Hey everyone! I was recently given the honor of being a bridesmaid in one of my best friend’s wedding. Although they were engaged for about a year, when the wedding date finally arrived I was shocked and unprepared at how quickly it had come. The week before the wedding was filled with the typical wedding party responsibilities and spending time with the couple, who were moving out of state the day after the wedding. The night before the wedding, I realized that in all the commotion I hadn’t gotten them a wedding present! I rushed off to Bed Bath & Beyond and quickly chose a pretty photo frame. Even though I liked the frame, I was disappointed that I hadn’t chosen a more personal gift for my friend. I decided to use the frame and create a personalized wedding gift–and the best part is that it only took about 15 minutes to do!
DIY Personalized Wedding Gift Frame
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- A bridal frame, or any frame, so long as the pane is actual glass
- Armor Etch (etching cream)
- Contact Paper
- Silhouette Cameo
- Silhouette hook
- An old credit card or scraper tool
- Foam brush
I bought a frame for my friends in hope that they would display one of their beautiful wedding photos in it, so I wanted to keep the design simple. I didn’t want to distract people from the lovely couple! I opened up the silhouette studio and in the font Berrylicious I typed up their last name.
Once I had measured out my frame and sized their name to fit accordingly, I cut it out on contact paper. I made sure to place the design in the middle of my contact paper sheet, to allow for a thick border around it. This is important, and I’ll mention why in a bit!
Any contact paper will do, but I got mine at the dollar store. When I buy it at the dollar store, I don’t get upset if I mess anything up, so it’s perfect!
Once the name was cut out I began to weed the contact paper using the hook tool. Weeding is the process of removing the excess contact paper (or vinyl) from your design. Since I was going to use the contact paper as a stencil, I removed the lettering of the name. I made sure to keep the little pieces (such as the loops in the h, bs, etc) where they were. Once it was weeded, I placed clear contact paper over my cut out design.
I was using clear contact paper as transfer tape so that I didn’t have to transfer each of those little pieces I saved one by one onto my frame. I removed the backing from the contact paper and placed the contact paper and transfer type onto the glass of the frame. I didn’t want any of the armor etch to get on the actual frame, so I removed the glass first, but I made sure to make sure the design was centered, and that it wouldn’t be covered up once it was in the frame. I used the scraper tool to rub the contact paper onto the glass to remove any bubbles and to ensure that the contact paper was completely adhered. When the contact paper is firmly on the glass pane, I removed the clear “transfer tape” slowly and carefully. Also, take care when handling the glass pane–I didn’t and cut my thumb up quite a bit. Ouch!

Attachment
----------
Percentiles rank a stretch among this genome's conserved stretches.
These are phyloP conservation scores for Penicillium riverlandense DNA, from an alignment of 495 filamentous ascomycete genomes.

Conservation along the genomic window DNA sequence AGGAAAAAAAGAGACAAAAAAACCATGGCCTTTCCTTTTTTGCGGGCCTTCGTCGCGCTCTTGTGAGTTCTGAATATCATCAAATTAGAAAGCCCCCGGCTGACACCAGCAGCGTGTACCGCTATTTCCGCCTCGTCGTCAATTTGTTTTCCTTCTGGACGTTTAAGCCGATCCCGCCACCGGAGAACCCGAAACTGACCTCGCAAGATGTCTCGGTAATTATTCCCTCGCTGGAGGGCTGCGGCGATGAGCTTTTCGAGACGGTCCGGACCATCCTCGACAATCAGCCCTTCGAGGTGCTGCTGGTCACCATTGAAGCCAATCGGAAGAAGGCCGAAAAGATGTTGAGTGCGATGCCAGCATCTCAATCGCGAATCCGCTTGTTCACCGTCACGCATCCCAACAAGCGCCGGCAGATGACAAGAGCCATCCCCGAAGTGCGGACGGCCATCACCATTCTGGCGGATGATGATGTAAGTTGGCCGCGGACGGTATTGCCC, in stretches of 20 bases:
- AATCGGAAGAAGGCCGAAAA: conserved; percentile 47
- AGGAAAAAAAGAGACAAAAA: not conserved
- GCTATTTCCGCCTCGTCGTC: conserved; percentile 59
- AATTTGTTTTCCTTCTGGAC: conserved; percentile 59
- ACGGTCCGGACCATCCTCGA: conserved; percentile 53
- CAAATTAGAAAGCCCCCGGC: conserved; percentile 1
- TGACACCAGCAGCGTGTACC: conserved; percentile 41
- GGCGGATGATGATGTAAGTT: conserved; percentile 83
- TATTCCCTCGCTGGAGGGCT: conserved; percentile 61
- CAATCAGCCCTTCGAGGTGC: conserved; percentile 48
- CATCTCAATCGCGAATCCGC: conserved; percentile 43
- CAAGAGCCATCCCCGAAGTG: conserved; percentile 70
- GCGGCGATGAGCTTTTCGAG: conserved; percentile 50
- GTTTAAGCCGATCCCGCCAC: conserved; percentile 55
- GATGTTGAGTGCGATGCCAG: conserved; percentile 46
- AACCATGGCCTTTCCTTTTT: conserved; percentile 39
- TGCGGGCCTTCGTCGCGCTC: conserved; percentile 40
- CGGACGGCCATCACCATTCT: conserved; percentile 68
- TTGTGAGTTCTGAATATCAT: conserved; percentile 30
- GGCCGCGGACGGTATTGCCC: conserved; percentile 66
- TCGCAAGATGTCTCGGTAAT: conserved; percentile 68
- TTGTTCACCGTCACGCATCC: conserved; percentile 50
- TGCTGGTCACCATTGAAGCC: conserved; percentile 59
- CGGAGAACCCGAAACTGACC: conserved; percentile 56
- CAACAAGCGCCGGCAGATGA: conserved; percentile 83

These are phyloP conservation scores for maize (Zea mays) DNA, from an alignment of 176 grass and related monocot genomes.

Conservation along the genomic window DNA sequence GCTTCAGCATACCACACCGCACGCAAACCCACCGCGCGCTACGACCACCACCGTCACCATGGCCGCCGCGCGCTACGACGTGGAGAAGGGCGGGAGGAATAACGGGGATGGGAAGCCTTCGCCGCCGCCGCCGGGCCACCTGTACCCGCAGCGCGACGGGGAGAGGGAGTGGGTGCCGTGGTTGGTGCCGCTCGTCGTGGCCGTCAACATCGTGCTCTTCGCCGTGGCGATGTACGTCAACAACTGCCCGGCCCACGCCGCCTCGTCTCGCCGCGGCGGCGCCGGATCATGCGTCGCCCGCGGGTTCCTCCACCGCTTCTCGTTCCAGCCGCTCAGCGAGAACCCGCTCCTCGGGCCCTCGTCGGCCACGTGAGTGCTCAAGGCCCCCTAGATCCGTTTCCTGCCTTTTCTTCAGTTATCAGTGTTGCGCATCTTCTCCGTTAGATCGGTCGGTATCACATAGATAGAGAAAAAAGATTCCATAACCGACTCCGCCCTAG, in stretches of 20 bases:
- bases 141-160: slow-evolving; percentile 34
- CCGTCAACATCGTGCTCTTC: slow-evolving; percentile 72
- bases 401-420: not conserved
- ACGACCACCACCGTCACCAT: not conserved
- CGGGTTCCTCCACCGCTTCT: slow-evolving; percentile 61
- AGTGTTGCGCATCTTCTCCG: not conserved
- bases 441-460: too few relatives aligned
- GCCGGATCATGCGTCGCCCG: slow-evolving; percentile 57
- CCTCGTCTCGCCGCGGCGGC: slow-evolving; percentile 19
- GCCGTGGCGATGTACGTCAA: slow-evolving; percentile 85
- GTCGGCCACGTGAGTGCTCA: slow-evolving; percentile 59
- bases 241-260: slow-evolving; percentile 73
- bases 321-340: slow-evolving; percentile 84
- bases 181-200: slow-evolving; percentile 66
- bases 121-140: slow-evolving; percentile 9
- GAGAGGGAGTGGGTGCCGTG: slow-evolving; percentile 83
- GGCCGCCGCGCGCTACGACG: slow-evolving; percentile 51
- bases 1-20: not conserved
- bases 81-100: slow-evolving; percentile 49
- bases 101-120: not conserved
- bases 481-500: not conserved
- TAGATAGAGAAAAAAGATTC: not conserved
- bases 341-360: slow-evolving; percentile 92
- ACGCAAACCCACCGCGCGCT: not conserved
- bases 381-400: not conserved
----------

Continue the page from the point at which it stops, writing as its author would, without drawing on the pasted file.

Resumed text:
Etching the Frame
Now comes my favorite part–the fun part–etching! Before I had done my first etching project I was extremely intimidated by the thought of etching glass. I am glad that I decided to try it out anyway though, because it is one of the simplest ways to transform simple glass items into beautiful, personalized works of art!
Before I got started I made sure–yet again–that the contact paper had no bubbles in it and that it wasn’t lifting up at all. Using a foam brush, I dabbed the etching cream onto the glass. I didn’t use a ton of the cream, but I applied it evenly and made sure that the entire name was covered. As I mentioned before, I left a thick border of contact paper around the design. When etching cream touches glass, it etches instantly, so I am always careful to dab carefully, so that it doesn’t splatter. The border of contact paper makes it even less likely that I’ll splatter and etch where I wasn’t intending.
It doesn’t take long for the etching cream to do its job…I leave it on for about 5 minutes just to make sure that it’s finished. As you may have noticed, etching cream is definitely not cheap! My 22 ounce jar it was about $25. I highly recommend buying it online or in a craft store that accepts coupons. Another great tip is that you can actually reuse your etching cream! I use an old credit card to scrape up the excess cream and put it back in the bottle!
After I’ve replaced the cream into its container I rinse it off in the sink. Don’t do this in a ceramic sink because it will etch it. Unless that’s what you want…
I’ve mentioned this before, but every. single. time. I rinse the cream off I am sure that it didn’t work but that never is actually the case! Once the glass is dry you should be able to see your beautiful design, clearly etched.
Please ignore those fingerprint smudges, haha! Once the etching cream is washed off, the design will never come off of the glass. You can wash it, or in my case, Windex the fingerprints away and replace it into the frame.
The Final Personalized Wedding Gift
I can’t wait to see some of their stunning photos in this frame!
What are some DIY wedding gifts you’ve made? Let me know in the comments!
Want more glass projects? Check these out!